Boris Johnson looked very uncomfortable at yesterday’s Mayor’s Questions Time as both Labour and Tory Assembly Members challenged him to fulfil his “moral duty” to the former staff of Visit London Limited and rescue their pensions.
The creation of London & Partners – which merged all London promotional agencies into a single agency – followed the slashing of the Mayor’s development budget as part of Government spending cuts.
Although staff transferred to London & Partners, the new company has not taken on responsibility for their pensions.
In response the Mayor went to great lengths to say the issue would be reviewed and action taken once the Assembly’s investigation is complete.
The disapproval of Tory AMs was clear by their silence in the Chamber – normally Boris’s party colleagues spare no effort to drown out criticisms of their man, but on this issue there was no friendly crowd to hide behind.
The timing of the questions couldn’t have been more embarrassing – yesterday the Mayor’s team wanted the message to be the creation of 2,000 apprenticeships and jobs across the Greater London Authority Group and its contractors.
The spectacle of staff having their pension whisked away somewhat undermines that story.
There’s also the threat that Labour will be able to make stick the claim that Visit London collapsed because Boris’s promised “Stalingrad-like” defence of the capital’s funding failed.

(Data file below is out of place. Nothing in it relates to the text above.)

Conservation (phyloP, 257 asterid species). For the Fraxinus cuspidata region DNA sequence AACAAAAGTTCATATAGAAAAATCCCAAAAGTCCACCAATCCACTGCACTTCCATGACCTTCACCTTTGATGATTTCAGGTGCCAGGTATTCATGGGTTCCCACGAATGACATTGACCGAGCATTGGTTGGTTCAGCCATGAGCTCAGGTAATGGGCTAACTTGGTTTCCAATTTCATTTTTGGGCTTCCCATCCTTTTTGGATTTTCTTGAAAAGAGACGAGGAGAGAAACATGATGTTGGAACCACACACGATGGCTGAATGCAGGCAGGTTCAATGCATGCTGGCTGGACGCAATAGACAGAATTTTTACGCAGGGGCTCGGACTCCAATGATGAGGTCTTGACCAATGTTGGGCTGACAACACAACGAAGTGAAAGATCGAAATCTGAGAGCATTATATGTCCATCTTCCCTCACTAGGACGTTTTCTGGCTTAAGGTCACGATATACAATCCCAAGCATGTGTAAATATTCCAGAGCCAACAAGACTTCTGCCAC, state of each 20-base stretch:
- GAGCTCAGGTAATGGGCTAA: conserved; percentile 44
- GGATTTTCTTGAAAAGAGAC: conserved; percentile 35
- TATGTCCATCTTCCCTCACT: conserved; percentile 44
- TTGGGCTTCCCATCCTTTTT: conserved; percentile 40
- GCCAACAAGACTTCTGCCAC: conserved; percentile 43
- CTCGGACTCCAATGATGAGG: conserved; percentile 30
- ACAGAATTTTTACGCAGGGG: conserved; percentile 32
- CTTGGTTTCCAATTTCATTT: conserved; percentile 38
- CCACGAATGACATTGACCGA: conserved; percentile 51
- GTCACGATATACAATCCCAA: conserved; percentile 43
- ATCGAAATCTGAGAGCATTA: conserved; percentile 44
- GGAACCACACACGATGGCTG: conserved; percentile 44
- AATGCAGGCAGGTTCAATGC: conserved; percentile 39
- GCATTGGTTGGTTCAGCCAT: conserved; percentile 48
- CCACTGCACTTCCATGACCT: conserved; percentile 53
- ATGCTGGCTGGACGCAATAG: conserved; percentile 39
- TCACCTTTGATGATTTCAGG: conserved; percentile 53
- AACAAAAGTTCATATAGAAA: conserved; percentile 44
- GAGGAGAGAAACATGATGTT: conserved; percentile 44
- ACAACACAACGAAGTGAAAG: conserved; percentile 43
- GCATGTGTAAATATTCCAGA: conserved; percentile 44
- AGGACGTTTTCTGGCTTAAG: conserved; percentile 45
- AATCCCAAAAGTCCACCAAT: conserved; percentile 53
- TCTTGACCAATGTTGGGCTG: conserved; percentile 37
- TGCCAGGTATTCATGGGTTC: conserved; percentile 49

What seemed to save Boris from an even rougher time over the issue was the revelation that he’d been advised by Sir Simon Milton who passed away last month.
The mention of Sir Simon seemed to take some of the energy out of the attack – I suspect Labour AMs were unwilling to look like they were criticising someone they’d started the meeting standing in tribute to.
The twin difficulties for Boris are that such squeamishness won’t last and resolving the pensions issue alone may not be enough to end the row.
Labour’s Len Duvall claims a number of small London businesses are owed money by Visit London. If one of them were to go under as a result of a bad debt the story would gain fresh impetus.
Plus, who would choose to work for any future GLA backed company if there’s a risk their pension could vanish at the stroke of a Mayoral pen?
I’ve spoken to two Tory Assembly Members in the past 24 hours who both suggested Boris will eventually have to buy Visit London back from the administrators.
I’m hoping to hear back from the administrators on the feasibility of such a deal.
Whatever the final outcome, Boris is going to have to persuade Londoners that he didn’t callously decide to take people’s pensions away.
His best chance of doing that seems to rest with adopting the same ‘cock-up, not conspiracy’ defence Tory Assembly Members are putting forward on his behalf.
With the Mayoral elections now less than a year away that’s going to be a very unwelcome prospect.